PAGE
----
post #250 of 252
Quote:
Originally Posted by Epaulet View Post

And just to be clear, United States trade rules absolutely prohibit price fixing. If you have a store, you can buy anything you want (provided the vendor wants to sell it to you) and sell it for whatever price you see fit. Sell a EG vest for $10. A Woolrich shirt for $25. Hell, you could sell a Rolex for $5 if you want. Once you buy it, you can do whatever you like with it.


Do your homework again. The Supreme Court ruled in the manufacturers favor regarding set pricing. It could be straight MSRP or a MAP price, doesn't matter. If the company finds out you are selling below that price point they can cut you off, period. Of course the court left it open for case by case evaluation but the law as it stands now favors the manufacturer.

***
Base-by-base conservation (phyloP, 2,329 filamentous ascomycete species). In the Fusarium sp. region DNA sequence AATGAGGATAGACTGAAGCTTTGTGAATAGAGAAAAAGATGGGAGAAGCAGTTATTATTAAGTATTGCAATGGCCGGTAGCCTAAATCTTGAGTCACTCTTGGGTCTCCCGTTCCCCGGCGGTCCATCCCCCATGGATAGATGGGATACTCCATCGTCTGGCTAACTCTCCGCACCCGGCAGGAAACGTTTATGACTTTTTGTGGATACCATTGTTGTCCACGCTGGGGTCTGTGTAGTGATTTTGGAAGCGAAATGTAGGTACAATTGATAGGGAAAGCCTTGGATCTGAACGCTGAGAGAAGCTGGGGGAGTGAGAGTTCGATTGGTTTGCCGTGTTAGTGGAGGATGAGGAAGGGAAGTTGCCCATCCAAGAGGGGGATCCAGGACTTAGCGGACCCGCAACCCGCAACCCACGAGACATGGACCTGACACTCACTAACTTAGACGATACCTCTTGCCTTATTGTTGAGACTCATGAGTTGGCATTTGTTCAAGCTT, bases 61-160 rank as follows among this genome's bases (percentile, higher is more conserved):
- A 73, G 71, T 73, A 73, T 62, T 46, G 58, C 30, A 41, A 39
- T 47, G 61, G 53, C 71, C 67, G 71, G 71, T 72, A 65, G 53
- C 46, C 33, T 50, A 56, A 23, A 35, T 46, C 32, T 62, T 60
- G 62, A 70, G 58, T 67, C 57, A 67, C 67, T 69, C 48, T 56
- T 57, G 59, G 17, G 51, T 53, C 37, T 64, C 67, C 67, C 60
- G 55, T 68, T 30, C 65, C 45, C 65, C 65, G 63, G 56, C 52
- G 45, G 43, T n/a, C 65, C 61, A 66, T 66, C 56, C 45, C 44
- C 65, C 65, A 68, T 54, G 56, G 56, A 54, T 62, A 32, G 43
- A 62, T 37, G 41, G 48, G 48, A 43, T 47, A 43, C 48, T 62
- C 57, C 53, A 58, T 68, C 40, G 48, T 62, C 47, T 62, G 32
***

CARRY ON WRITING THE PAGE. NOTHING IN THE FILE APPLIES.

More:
post #251 of 252
Quote:
Originally Posted by Crane's View Post
Do your homework again. The Supreme Court ruled in the manufacturers favor regarding set pricing. It could be straight MSRP or a MAP price, doesn't matter. If the company finds out you are selling below that price point they can cut you off, period. Of course the court left it open for case by case evaluation but the law as it stands now favors the manufacturer.

As far as I understand, the Manufacturer can cut you off for any reason they like. Maybe you're selling too cheap, maybe you brought in other product they don't like, maybe they're pulling back distribution in your area, etc.

But you're right - vertical price fixing between a manufacturer and retailer is not a violation.

And I'll second the Filson thing. I actually bought a bag from you last year - with the discount (thank you!) - and I keep thinking about another one every time that your username pops up.
post #252 of 252
Thread Starter 
now this is some good stuff.
I am in favor of crane's suggestion and just leave us alone for the time being.

I am currently afraid of the majors fucking me before the vendors